We MUST Understand that, new prisons equals new inmates – some who have not even been born yet. It is a sad reality but they are building new prisons with our hard earned money only to imprison our future. It bothers me that members from our communities choose to ignore these elements until they are directly impacted by it. But the thing is, whatever affects one Black person, certainly has the potential to affect all Black people! Some people may not believe that the struggle is real and that it continues. We have some of our mis-educated African-Americans that downright feel that the struggle doesn’t even apply to them.

But I am not asking anybody to take my word. Just look at the numbers and statistics on the situation. In a briefing, (Breaking Down Mass Incarceration) by Leah Sakala of the Prison Policy Initiative, interesting facts were found and reported. Sakala showed the numbers from the year 2010 according to the United States Census, which I am sure this number has drastically increased since then. In the research it was found that, Non-Hispanic Whites accounted for 64% of the United States population, with a representation of 39% of their population incarcerated this accounted for 450 White persons out of 100,000 members. In Hispanic-Americans, they were found to account for 16% of the US population, with a representation of 19% of their population incarcerated, leaving a rate of 831 Hispanic-Americans out of every 100,000 people. And then there is the African-American community which equals about 12-13% of the US population.

Out of that percentage 40% of our population remained incarcerated, which accounts for a rate of 2,306 people per 100,000 persons. Now I have never considered myself as a Math genius, but even a six-grade student can see that something is wrong with this equation. So, in the Home of the Brave and the land of the free; why is it that the lowest population of individuals within one particular ethnic group (African-Americans) accounts for the highest number of the United States’ incarcerated? I’ll let you figure it out… To further prove my point, I will include findings from Michelle Alexander, the law school professor who directed Stanford Law School’s Civil Rights Clinic. She also served as law clerk for Justice Harry Blackmun at the U. S. Supreme Court. In an article entitled, “Blacks Possess Drugs Less Frequently than Whites, But Are Put in Prison Much More Frequently – And For Much Longer – Than Whites” she highlighted the following four factors.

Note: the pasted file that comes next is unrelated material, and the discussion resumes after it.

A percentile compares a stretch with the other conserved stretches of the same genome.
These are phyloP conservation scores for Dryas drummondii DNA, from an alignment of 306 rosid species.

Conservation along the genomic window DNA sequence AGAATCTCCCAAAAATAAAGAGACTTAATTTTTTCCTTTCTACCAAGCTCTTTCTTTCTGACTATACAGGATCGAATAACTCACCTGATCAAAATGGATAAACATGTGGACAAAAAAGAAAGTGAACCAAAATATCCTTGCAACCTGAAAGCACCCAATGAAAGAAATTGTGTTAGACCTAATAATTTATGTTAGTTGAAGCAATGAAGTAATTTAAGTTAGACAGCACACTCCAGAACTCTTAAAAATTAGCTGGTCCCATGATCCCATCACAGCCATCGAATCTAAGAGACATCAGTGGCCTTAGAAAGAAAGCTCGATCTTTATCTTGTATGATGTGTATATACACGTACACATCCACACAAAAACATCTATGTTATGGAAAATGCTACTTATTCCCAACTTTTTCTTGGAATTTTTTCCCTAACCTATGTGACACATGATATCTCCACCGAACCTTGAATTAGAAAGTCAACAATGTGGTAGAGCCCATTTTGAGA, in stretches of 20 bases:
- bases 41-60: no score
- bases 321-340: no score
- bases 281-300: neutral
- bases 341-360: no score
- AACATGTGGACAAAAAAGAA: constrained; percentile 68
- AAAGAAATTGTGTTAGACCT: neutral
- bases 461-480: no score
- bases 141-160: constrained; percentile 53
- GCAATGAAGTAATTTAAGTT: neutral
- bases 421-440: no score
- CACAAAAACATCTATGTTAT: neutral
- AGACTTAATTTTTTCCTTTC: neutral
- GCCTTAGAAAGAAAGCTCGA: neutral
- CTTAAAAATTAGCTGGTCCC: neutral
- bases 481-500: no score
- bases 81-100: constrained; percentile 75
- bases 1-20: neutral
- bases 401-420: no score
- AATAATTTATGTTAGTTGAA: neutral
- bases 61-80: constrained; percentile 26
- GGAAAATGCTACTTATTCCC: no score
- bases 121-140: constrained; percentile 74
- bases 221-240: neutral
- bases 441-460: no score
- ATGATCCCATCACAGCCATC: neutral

(1) The United States incarcerates a higher percentage of Black men than South Africa did at the height of apartheid.

(2) Primarily because of these significant incarceration rates, the level of Black youth poverty is higher today than it was in 1968.

(3) An African-American male is sentenced an average of a 20 to 50 times longer prison term then a White male convicted of the same drug crime.

(4) Over 2.3 million men in America are in prison — about half for drug crimes. Seventy percent of all men imprisoned are Black or Hispanic. Thirty years ago, before the “War on Drugs” was implemented, there were only 300,000 people in the American prison system.

I rest my case!

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Black Folks: One of the Most Productive and Most Persecuted Races!